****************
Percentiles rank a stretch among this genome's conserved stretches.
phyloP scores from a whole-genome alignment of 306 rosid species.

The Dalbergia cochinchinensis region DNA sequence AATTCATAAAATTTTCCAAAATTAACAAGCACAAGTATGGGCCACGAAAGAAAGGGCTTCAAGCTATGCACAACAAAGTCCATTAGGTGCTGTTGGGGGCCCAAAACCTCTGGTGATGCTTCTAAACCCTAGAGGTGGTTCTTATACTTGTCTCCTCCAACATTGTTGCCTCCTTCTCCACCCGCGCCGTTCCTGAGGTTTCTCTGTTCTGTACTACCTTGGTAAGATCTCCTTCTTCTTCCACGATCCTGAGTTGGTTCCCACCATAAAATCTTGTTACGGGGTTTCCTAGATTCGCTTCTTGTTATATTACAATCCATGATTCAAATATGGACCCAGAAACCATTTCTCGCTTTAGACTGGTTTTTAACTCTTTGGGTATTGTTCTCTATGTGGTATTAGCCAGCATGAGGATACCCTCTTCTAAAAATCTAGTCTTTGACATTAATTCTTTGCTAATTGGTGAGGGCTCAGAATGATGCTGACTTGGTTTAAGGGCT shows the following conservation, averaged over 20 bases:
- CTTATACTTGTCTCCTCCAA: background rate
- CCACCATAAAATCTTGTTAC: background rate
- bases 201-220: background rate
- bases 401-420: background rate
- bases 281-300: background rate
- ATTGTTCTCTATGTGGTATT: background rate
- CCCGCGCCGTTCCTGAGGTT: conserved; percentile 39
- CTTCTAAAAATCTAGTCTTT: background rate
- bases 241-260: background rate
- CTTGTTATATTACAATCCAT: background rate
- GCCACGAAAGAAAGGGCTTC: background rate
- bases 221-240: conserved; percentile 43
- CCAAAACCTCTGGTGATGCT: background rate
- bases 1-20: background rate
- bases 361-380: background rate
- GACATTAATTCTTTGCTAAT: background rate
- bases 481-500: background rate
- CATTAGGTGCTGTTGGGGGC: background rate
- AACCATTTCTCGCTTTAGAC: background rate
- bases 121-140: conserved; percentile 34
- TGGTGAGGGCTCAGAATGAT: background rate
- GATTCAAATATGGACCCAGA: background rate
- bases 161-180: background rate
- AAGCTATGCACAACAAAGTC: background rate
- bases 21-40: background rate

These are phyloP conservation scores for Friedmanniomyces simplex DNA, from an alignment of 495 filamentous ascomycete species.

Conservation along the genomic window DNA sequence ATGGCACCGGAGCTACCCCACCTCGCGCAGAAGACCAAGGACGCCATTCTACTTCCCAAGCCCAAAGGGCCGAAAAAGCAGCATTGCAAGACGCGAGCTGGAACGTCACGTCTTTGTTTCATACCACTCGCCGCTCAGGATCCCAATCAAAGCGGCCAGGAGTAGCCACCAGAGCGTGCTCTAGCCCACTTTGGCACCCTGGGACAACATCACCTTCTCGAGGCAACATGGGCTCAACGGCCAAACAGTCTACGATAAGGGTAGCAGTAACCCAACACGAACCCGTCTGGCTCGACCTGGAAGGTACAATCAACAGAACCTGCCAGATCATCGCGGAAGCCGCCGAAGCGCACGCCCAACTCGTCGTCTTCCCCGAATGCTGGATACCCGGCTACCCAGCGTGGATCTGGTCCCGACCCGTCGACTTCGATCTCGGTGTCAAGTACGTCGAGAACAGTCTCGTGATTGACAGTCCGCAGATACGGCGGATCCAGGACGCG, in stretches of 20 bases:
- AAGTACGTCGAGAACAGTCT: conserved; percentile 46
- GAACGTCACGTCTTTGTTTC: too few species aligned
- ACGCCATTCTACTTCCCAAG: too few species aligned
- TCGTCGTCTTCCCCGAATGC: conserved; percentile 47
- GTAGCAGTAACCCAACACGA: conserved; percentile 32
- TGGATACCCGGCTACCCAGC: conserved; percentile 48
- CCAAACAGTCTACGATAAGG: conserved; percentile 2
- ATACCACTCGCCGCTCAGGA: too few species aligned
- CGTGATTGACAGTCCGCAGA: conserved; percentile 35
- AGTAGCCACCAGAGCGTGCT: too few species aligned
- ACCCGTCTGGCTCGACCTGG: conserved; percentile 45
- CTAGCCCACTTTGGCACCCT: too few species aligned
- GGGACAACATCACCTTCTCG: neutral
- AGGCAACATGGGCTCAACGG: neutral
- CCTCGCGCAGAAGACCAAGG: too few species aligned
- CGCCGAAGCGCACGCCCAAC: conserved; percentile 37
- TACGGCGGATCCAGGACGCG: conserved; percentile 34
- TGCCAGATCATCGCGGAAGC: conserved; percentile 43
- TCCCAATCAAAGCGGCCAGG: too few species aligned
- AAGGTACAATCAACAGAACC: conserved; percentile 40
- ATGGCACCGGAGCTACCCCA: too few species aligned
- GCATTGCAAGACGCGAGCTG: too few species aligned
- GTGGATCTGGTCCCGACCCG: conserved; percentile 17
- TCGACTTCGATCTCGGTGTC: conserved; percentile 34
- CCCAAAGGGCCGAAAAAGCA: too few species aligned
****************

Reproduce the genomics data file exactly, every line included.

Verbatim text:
Percentiles rank a stretch among this genome's conserved stretches.
phyloP scores from a whole-genome alignment of 306 rosid species.

The Dalbergia cochinchinensis region DNA sequence AATTCATAAAATTTTCCAAAATTAACAAGCACAAGTATGGGCCACGAAAGAAAGGGCTTCAAGCTATGCACAACAAAGTCCATTAGGTGCTGTTGGGGGCCCAAAACCTCTGGTGATGCTTCTAAACCCTAGAGGTGGTTCTTATACTTGTCTCCTCCAACATTGTTGCCTCCTTCTCCACCCGCGCCGTTCCTGAGGTTTCTCTGTTCTGTACTACCTTGGTAAGATCTCCTTCTTCTTCCACGATCCTGAGTTGGTTCCCACCATAAAATCTTGTTACGGGGTTTCCTAGATTCGCTTCTTGTTATATTACAATCCATGATTCAAATATGGACCCAGAAACCATTTCTCGCTTTAGACTGGTTTTTAACTCTTTGGGTATTGTTCTCTATGTGGTATTAGCCAGCATGAGGATACCCTCTTCTAAAAATCTAGTCTTTGACATTAATTCTTTGCTAATTGGTGAGGGCTCAGAATGATGCTGACTTGGTTTAAGGGCT shows the following conservation, averaged over 20 bases:
- CTTATACTTGTCTCCTCCAA: background rate
- CCACCATAAAATCTTGTTAC: background rate
- bases 201-220: background rate
- bases 401-420: background rate
- bases 281-300: background rate
- ATTGTTCTCTATGTGGTATT: background rate
- CCCGCGCCGTTCCTGAGGTT: conserved; percentile 39
- CTTCTAAAAATCTAGTCTTT: background rate
- bases 241-260: background rate
- CTTGTTATATTACAATCCAT: background rate
- GCCACGAAAGAAAGGGCTTC: background rate
- bases 221-240: conserved; percentile 43
- CCAAAACCTCTGGTGATGCT: background rate
- bases 1-20: background rate
- bases 361-380: background rate
- GACATTAATTCTTTGCTAAT: background rate
- bases 481-500: background rate
- CATTAGGTGCTGTTGGGGGC: background rate
- AACCATTTCTCGCTTTAGAC: background rate
- bases 121-140: conserved; percentile 34
- TGGTGAGGGCTCAGAATGAT: background rate
- GATTCAAATATGGACCCAGA: background rate
- bases 161-180: background rate
- AAGCTATGCACAACAAAGTC: background rate
- bases 21-40: background rate

These are phyloP conservation scores for Friedmanniomyces simplex DNA, from an alignment of 495 filamentous ascomycete species.

Conservation along the genomic window DNA sequence ATGGCACCGGAGCTACCCCACCTCGCGCAGAAGACCAAGGACGCCATTCTACTTCCCAAGCCCAAAGGGCCGAAAAAGCAGCATTGCAAGACGCGAGCTGGAACGTCACGTCTTTGTTTCATACCACTCGCCGCTCAGGATCCCAATCAAAGCGGCCAGGAGTAGCCACCAGAGCGTGCTCTAGCCCACTTTGGCACCCTGGGACAACATCACCTTCTCGAGGCAACATGGGCTCAACGGCCAAACAGTCTACGATAAGGGTAGCAGTAACCCAACACGAACCCGTCTGGCTCGACCTGGAAGGTACAATCAACAGAACCTGCCAGATCATCGCGGAAGCCGCCGAAGCGCACGCCCAACTCGTCGTCTTCCCCGAATGCTGGATACCCGGCTACCCAGCGTGGATCTGGTCCCGACCCGTCGACTTCGATCTCGGTGTCAAGTACGTCGAGAACAGTCTCGTGATTGACAGTCCGCAGATACGGCGGATCCAGGACGCG, in stretches of 20 bases:
- AAGTACGTCGAGAACAGTCT: conserved; percentile 46
- GAACGTCACGTCTTTGTTTC: too few species aligned
- ACGCCATTCTACTTCCCAAG: too few species aligned
- TCGTCGTCTTCCCCGAATGC: conserved; percentile 47
- GTAGCAGTAACCCAACACGA: conserved; percentile 32
- TGGATACCCGGCTACCCAGC: conserved; percentile 48
- CCAAACAGTCTACGATAAGG: conserved; percentile 2
- ATACCACTCGCCGCTCAGGA: too few species aligned
- CGTGATTGACAGTCCGCAGA: conserved; percentile 35
- AGTAGCCACCAGAGCGTGCT: too few species aligned
- ACCCGTCTGGCTCGACCTGG: conserved; percentile 45
- CTAGCCCACTTTGGCACCCT: too few species aligned
- GGGACAACATCACCTTCTCG: neutral
- AGGCAACATGGGCTCAACGG: neutral
- CCTCGCGCAGAAGACCAAGG: too few species aligned
- CGCCGAAGCGCACGCCCAAC: conserved; percentile 37
- TACGGCGGATCCAGGACGCG: conserved; percentile 34
- TGCCAGATCATCGCGGAAGC: conserved; percentile 43
- TCCCAATCAAAGCGGCCAGG: too few species aligned
- AAGGTACAATCAACAGAACC: conserved; percentile 40
- ATGGCACCGGAGCTACCCCA: too few species aligned
- GCATTGCAAGACGCGAGCTG: too few species aligned
- GTGGATCTGGTCCCGACCCG: conserved; percentile 17
- TCGACTTCGATCTCGGTGTC: conserved; percentile 34
- CCCAAAGGGCCGAAAAAGCA: too few species aligned